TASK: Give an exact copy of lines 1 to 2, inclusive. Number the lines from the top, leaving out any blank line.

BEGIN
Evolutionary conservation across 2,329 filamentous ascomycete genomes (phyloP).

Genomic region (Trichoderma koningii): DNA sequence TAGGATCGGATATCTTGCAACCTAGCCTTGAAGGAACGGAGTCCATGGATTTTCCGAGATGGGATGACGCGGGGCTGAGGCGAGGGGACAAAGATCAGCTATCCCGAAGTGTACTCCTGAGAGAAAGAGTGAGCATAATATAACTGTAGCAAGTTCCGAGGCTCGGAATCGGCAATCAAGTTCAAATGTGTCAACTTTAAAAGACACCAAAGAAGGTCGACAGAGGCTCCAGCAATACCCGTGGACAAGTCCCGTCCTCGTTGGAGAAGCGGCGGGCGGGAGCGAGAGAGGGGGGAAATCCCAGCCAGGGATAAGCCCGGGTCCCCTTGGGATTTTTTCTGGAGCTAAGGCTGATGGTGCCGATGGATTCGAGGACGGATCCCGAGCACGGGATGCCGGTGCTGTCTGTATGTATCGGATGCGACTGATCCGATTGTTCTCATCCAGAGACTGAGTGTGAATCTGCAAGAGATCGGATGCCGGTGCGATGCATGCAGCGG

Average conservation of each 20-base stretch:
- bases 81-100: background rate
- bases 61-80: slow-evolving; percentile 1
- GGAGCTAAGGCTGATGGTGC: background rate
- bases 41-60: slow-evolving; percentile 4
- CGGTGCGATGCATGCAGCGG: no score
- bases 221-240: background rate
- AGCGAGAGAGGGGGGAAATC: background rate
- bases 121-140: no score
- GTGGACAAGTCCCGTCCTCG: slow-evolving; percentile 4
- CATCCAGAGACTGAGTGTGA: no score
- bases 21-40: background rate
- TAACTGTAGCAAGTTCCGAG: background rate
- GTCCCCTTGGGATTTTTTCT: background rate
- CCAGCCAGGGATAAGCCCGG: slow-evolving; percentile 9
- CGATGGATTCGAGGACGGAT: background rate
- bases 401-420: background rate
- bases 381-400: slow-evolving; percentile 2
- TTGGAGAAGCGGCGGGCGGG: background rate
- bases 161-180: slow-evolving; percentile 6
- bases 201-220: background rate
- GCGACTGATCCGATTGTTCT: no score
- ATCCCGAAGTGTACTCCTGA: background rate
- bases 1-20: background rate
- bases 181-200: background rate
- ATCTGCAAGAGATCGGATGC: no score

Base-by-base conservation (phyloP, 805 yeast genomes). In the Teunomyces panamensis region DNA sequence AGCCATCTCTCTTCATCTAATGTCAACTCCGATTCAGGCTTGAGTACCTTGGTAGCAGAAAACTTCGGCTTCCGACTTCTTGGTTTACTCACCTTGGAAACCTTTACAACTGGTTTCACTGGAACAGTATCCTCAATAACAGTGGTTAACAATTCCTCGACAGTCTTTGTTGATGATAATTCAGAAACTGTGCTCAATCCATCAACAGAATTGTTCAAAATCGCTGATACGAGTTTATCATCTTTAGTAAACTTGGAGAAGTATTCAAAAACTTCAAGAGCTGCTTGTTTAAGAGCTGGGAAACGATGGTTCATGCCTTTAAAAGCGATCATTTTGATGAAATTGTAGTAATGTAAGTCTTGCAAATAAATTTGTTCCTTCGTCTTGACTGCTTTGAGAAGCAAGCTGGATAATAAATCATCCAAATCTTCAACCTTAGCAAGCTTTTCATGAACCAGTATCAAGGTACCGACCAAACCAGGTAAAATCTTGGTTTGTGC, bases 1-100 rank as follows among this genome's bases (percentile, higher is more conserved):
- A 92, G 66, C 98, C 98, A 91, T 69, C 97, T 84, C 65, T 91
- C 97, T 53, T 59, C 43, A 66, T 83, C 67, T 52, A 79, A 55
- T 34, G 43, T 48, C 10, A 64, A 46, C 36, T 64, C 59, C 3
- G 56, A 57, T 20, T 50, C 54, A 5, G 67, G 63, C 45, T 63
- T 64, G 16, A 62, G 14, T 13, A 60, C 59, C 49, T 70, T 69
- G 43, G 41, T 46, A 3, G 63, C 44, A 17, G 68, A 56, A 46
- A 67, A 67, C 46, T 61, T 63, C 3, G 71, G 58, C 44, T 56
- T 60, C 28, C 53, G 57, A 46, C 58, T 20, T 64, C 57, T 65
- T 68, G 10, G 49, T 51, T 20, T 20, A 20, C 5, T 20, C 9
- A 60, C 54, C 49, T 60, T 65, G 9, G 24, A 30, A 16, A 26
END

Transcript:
Evolutionary conservation across 2,329 filamentous ascomycete genomes (phyloP).

Genomic region (Trichoderma koningii): DNA sequence TAGGATCGGATATCTTGCAACCTAGCCTTGAAGGAACGGAGTCCATGGATTTTCCGAGATGGGATGACGCGGGGCTGAGGCGAGGGGACAAAGATCAGCTATCCCGAAGTGTACTCCTGAGAGAAAGAGTGAGCATAATATAACTGTAGCAAGTTCCGAGGCTCGGAATCGGCAATCAAGTTCAAATGTGTCAACTTTAAAAGACACCAAAGAAGGTCGACAGAGGCTCCAGCAATACCCGTGGACAAGTCCCGTCCTCGTTGGAGAAGCGGCGGGCGGGAGCGAGAGAGGGGGGAAATCCCAGCCAGGGATAAGCCCGGGTCCCCTTGGGATTTTTTCTGGAGCTAAGGCTGATGGTGCCGATGGATTCGAGGACGGATCCCGAGCACGGGATGCCGGTGCTGTCTGTATGTATCGGATGCGACTGATCCGATTGTTCTCATCCAGAGACTGAGTGTGAATCTGCAAGAGATCGGATGCCGGTGCGATGCATGCAGCGG